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Acta Neuropathol. 2017 Aug;134(2):221-240. doi: 10.1007/s00401-017-1703-0. Epub 2017 Mar 27.

Amyloid-β accumulation in the CNS in human growth hormone recipients in the UK.

Author information

1
National CJD Research & Surveillance Unit, Centre for Clinical Brain Sciences, Deanery of Clinical Medicine, University of Edinburgh, Edinburgh, EH4 2XU, UK. diane.ritchie@ed.ac.uk.
2
UCL Great Ormond Street Institute of Child Health, 30 Guilford Street, London, WC1N 1EH, UK.
3
National CJD Research & Surveillance Unit, Centre for Clinical Brain Sciences, Deanery of Clinical Medicine, University of Edinburgh, Edinburgh, EH4 2XU, UK.
4
Centre for Cognitive and Neural Systems, University of Edinburgh, 1 George Square, Edinburgh, EH8 9JZ, UK.
5
Department of Clinical Neurosciences, University of Cambridge, Cambridge Biomedical Campus, Cambridge, CB2 0QQ, UK.
6
MRC Mitochondrial Biology Unit, University of Cambridge, Cambridge Biomedical Campus, Cambridge, CB2 0XY, UK.

Abstract

Human-to-human transmission of Creutzfeldt-Jakob disease (CJD) has occurred through medical procedures resulting in iatrogenic CJD (iCJD). One of the commonest causes of iCJD was the use of human pituitary-derived growth hormone (hGH) to treat primary or secondary growth hormone deficiency. As part of a comprehensive tissue-based analysis of the largest cohort yet collected (35 cases) of UK hGH-iCJD cases, we describe the clinicopathological phenotype of hGH-iCJD in the UK. In the 33/35 hGH-iCJD cases with sufficient paraffin-embedded tissue for full pathological examination, we report the accumulation of the amyloid beta (Aβ) protein associated with Alzheimer's disease (AD) in the brains and cerebral blood vessels in 18/33 hGH-iCJD patients and for the first time in 5/12 hGH recipients who died from causes other than CJD. Aβ accumulation was markedly less prevalent in age-matched patients who died from sporadic CJD and variant CJD. These results are consistent with the hypothesis that Aβ, which can accumulate in the pituitary gland, was present in the inoculated hGH preparations and had a seeding effect in the brains of around 50% of all hGH recipients, producing an AD-like neuropathology and cerebral amyloid angiopathy (CAA), regardless of whether CJD neuropathology had occurred. These findings indicate that Aβ seeding can occur independently and in the absence of the abnormal prion protein in the human brain. Our findings provide further evidence for the prion-like seeding properties of Aβ and give insights into the possibility of iatrogenic transmission of AD and CAA.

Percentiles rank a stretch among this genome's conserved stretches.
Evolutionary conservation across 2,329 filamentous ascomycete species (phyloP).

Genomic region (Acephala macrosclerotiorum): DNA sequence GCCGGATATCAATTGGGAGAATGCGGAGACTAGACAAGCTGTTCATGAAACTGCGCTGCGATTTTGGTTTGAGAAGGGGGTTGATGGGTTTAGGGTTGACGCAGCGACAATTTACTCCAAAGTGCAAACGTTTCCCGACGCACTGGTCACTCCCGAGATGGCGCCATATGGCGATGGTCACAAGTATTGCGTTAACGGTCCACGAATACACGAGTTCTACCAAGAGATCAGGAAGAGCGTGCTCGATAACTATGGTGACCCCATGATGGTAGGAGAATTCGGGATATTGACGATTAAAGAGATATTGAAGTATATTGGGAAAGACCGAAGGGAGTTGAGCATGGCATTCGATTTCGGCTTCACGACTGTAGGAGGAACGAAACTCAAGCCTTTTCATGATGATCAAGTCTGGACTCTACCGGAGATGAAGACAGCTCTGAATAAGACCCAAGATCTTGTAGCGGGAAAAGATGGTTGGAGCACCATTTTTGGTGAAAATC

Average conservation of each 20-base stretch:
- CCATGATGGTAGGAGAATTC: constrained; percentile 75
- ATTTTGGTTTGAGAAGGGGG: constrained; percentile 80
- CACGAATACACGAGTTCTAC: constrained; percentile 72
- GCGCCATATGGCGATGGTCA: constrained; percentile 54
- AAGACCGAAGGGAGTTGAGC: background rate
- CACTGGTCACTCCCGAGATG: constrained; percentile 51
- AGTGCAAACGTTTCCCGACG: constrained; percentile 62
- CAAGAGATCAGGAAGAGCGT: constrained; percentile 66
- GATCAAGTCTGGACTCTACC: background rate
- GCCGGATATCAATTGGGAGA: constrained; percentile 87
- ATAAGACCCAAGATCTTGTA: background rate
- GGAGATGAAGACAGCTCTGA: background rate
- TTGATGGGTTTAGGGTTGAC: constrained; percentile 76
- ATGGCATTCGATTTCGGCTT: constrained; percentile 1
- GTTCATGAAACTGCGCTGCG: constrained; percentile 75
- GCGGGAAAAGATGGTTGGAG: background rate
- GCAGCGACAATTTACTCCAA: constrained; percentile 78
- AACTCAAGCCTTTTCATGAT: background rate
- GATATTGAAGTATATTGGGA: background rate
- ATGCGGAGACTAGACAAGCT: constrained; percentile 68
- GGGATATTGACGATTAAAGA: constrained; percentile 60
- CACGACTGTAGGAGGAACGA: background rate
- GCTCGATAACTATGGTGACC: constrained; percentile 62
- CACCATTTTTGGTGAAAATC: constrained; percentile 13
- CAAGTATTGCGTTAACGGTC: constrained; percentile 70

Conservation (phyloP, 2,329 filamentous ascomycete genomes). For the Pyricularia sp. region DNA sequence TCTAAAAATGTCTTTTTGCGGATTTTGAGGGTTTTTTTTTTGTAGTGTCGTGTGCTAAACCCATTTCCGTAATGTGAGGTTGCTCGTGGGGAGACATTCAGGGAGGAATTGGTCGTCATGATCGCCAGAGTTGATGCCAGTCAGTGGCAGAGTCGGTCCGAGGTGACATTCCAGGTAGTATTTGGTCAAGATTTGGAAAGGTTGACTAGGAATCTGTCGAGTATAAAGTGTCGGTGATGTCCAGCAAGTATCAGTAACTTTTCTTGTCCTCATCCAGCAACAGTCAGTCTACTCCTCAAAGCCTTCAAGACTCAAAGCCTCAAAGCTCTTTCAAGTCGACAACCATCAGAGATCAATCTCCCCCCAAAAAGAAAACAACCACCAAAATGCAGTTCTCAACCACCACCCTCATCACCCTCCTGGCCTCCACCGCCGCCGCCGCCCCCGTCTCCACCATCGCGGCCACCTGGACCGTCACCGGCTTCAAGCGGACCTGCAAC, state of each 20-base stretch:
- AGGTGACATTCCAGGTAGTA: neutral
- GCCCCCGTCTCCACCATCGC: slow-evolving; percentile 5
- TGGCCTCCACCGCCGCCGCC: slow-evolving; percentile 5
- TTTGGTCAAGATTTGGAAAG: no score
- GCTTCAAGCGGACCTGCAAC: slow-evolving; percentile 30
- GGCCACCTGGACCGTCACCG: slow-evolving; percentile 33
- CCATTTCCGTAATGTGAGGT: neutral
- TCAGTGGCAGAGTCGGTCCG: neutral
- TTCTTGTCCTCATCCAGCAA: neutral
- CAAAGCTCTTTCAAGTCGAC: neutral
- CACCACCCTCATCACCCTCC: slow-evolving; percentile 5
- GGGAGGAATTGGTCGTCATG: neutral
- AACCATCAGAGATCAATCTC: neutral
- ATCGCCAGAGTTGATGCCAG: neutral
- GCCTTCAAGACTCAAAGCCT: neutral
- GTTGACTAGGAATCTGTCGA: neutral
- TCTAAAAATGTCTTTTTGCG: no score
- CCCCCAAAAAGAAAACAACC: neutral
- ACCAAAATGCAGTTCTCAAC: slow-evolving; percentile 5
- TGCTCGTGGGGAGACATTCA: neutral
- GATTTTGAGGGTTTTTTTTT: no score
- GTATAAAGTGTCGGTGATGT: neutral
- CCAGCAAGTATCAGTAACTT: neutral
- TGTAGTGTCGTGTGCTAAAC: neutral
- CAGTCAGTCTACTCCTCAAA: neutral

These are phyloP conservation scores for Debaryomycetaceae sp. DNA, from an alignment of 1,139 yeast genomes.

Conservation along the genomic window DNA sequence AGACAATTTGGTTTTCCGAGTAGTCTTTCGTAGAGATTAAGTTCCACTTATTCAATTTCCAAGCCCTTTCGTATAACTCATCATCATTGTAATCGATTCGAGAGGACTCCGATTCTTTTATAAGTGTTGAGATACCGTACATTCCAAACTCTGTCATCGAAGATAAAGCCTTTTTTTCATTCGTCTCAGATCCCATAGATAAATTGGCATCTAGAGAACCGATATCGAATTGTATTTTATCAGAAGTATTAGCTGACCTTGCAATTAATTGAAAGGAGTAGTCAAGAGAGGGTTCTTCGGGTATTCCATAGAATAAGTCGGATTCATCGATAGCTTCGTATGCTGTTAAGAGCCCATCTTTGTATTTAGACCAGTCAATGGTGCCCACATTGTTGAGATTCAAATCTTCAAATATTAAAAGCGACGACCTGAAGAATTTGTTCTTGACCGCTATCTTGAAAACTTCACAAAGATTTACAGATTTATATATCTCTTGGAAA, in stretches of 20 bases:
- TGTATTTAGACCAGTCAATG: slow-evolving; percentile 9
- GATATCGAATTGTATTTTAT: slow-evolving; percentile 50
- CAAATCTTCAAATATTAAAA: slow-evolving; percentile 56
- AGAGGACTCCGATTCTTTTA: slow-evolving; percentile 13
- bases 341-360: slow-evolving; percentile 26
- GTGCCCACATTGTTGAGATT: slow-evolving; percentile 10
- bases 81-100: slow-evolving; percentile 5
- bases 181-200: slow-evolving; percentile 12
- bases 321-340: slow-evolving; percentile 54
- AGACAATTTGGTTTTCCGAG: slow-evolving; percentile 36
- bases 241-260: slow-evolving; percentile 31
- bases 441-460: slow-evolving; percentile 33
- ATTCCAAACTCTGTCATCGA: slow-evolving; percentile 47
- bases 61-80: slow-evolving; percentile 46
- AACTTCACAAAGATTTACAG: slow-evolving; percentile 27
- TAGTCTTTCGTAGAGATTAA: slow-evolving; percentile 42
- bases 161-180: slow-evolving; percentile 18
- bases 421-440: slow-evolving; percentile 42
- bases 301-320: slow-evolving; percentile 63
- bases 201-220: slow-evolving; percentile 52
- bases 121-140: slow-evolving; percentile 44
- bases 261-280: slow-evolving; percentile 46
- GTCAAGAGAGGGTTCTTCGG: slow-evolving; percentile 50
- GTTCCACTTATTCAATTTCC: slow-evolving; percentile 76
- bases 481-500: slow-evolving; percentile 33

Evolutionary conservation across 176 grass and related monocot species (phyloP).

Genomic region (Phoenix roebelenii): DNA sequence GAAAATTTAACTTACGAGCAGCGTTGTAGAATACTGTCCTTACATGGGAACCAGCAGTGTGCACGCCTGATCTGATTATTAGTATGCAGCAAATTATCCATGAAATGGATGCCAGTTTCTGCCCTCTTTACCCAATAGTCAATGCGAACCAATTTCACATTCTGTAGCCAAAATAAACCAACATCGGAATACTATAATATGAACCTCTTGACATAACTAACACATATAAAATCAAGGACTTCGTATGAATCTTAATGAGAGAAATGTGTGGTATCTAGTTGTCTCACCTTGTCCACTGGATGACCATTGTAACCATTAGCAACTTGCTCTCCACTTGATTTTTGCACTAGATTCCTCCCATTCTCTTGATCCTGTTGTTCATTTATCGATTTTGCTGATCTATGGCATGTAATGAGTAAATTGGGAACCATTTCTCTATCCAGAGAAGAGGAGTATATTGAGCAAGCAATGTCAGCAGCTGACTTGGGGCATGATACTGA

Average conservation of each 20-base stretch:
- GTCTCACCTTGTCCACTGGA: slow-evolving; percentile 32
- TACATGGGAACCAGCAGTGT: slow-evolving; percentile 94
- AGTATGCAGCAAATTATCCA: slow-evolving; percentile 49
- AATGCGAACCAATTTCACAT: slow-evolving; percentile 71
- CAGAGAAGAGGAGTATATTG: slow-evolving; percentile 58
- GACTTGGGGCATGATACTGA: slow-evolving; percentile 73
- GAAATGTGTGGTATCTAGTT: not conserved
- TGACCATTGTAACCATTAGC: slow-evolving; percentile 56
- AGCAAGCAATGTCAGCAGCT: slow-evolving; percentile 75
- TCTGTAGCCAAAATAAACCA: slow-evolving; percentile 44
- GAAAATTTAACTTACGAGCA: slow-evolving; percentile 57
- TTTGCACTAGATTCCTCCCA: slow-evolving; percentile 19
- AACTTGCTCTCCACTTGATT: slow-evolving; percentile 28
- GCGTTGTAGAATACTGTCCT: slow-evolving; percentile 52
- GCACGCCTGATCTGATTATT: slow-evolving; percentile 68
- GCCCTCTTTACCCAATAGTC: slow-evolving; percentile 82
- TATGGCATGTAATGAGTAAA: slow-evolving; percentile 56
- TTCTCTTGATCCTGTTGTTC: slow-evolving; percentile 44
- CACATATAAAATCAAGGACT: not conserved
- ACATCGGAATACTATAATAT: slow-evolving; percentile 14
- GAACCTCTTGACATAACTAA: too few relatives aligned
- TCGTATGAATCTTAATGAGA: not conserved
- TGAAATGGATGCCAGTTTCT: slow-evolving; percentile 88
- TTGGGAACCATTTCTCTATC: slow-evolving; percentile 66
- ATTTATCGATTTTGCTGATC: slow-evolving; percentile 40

KEYWORDS:

Amyloid β; Cerebral amyloid angiopathy; Human growth hormone; Iatrogenic Creutzfeldt–Jakob disease; Neuropathology; Prion protein

PMID:
28349199
PMCID:
PMC5508038
DOI:
10.1007/s00401-017-1703-0
[Indexed for MEDLINE]
Free PMC Article

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